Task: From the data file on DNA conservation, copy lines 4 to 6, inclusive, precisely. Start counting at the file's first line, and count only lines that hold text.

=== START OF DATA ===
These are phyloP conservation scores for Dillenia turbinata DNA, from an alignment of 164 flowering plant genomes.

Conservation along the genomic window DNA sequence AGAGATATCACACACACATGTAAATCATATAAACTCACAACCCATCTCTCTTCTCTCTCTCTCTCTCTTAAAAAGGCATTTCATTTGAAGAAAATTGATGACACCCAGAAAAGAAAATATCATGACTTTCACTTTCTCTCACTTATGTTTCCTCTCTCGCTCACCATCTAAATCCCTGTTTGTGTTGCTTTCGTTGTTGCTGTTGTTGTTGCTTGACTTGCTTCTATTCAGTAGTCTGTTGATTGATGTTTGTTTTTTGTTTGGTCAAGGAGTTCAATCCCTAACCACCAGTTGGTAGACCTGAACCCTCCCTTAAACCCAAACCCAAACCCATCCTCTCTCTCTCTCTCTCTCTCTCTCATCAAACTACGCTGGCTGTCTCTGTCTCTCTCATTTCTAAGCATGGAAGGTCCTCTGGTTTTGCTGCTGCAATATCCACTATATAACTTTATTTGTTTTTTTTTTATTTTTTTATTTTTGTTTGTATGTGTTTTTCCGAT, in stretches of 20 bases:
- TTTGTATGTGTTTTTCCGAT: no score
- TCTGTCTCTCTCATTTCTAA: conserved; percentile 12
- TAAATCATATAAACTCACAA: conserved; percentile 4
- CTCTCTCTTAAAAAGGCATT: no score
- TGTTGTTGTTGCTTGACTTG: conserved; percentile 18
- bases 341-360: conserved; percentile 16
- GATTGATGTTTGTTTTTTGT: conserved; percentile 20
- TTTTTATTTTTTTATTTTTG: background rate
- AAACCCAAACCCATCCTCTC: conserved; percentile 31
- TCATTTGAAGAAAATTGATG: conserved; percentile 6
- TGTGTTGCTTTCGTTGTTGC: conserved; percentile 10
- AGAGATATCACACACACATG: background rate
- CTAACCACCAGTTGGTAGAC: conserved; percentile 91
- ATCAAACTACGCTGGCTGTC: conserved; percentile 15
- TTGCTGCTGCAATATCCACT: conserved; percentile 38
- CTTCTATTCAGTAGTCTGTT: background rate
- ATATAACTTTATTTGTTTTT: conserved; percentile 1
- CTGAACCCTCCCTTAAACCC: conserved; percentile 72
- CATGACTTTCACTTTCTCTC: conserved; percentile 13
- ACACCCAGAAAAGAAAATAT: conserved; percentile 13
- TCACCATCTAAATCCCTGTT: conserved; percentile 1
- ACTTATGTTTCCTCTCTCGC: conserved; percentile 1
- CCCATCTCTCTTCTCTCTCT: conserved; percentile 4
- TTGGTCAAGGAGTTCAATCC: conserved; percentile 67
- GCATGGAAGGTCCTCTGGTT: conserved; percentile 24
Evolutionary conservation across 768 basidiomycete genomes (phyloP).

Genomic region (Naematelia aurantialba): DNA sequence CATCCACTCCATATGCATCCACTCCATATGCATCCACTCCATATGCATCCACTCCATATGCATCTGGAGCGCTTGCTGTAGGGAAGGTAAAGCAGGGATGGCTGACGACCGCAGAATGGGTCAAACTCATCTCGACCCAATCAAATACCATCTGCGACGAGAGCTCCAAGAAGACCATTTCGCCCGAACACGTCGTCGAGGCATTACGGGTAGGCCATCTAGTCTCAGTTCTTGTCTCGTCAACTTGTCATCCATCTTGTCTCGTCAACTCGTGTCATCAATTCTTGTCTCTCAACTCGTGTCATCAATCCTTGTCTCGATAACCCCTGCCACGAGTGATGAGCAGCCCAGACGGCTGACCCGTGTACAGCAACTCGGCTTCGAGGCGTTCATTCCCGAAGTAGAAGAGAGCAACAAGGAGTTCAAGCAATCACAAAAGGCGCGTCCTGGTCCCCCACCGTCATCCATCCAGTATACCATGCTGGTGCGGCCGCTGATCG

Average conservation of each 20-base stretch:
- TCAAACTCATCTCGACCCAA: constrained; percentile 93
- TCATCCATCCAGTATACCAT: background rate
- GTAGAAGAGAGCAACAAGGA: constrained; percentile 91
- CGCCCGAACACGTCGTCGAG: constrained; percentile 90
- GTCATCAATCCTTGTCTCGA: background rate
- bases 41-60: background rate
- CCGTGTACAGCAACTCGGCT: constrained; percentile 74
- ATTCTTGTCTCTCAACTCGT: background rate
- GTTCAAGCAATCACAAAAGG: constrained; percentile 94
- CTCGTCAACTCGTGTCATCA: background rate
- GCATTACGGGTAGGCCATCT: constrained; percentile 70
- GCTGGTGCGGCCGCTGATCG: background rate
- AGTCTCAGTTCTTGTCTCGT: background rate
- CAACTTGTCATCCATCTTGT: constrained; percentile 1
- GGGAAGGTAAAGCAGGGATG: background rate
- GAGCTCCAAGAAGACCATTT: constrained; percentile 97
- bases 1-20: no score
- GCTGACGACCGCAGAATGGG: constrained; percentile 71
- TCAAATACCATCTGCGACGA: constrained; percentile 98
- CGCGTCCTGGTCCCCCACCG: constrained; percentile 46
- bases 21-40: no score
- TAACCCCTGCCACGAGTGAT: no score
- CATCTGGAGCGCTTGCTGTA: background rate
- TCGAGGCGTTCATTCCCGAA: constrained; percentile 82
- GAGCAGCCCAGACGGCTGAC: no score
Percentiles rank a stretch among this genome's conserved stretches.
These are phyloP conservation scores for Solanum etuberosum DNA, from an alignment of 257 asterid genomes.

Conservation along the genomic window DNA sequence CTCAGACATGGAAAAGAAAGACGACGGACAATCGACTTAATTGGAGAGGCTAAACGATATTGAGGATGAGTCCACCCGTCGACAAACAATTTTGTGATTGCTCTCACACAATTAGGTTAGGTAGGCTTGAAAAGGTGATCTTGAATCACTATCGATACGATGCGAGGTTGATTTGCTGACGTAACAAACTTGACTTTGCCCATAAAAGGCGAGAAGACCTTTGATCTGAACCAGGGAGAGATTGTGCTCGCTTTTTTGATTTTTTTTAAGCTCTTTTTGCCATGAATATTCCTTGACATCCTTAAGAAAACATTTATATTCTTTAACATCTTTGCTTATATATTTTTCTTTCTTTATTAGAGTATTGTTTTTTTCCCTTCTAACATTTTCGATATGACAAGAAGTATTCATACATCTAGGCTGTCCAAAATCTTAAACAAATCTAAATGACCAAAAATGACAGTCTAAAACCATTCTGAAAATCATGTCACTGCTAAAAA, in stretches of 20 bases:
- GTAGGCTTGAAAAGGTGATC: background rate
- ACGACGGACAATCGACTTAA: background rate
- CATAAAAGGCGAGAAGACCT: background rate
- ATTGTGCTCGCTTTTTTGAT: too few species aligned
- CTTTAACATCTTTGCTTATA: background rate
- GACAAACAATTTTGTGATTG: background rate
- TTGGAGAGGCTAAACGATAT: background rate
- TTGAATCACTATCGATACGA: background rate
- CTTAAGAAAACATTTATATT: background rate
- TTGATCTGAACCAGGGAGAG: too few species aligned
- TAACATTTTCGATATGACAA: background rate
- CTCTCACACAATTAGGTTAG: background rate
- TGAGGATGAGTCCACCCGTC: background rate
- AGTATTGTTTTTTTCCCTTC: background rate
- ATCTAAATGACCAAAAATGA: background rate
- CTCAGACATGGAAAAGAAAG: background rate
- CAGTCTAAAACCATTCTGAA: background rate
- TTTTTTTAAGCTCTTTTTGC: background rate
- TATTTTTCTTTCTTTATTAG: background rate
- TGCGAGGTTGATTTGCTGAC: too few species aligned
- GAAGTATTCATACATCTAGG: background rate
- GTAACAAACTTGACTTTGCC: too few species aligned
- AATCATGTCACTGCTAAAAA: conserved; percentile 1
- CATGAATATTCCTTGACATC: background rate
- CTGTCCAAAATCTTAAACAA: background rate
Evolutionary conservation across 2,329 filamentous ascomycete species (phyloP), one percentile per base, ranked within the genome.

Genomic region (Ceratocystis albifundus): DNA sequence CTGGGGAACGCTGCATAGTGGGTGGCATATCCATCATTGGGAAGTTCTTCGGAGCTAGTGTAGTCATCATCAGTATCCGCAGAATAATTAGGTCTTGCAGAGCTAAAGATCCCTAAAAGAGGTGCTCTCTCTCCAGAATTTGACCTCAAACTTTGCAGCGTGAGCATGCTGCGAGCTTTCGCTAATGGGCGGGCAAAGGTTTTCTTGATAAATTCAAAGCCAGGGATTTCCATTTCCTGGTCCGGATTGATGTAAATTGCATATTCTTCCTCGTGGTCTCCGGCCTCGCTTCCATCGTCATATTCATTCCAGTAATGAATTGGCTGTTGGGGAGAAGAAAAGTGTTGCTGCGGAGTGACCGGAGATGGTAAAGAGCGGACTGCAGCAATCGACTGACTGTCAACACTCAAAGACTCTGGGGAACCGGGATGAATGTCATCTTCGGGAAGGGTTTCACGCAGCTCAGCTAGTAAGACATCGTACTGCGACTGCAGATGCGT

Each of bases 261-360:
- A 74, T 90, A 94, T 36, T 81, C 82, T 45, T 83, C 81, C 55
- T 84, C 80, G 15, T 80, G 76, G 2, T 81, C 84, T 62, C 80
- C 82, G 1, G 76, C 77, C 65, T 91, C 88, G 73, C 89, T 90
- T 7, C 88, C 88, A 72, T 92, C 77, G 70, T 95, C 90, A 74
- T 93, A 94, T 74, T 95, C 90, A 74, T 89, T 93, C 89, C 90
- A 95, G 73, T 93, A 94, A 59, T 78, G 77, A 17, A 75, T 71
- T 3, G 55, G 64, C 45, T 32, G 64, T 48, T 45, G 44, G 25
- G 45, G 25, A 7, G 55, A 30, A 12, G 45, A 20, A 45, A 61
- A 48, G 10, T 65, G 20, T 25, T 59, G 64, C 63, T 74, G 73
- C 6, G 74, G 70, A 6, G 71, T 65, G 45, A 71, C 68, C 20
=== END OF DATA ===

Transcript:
- TCTGTCTCTCTCATTTCTAA: conserved; percentile 12
- TAAATCATATAAACTCACAA: conserved; percentile 4
- CTCTCTCTTAAAAAGGCATT: no score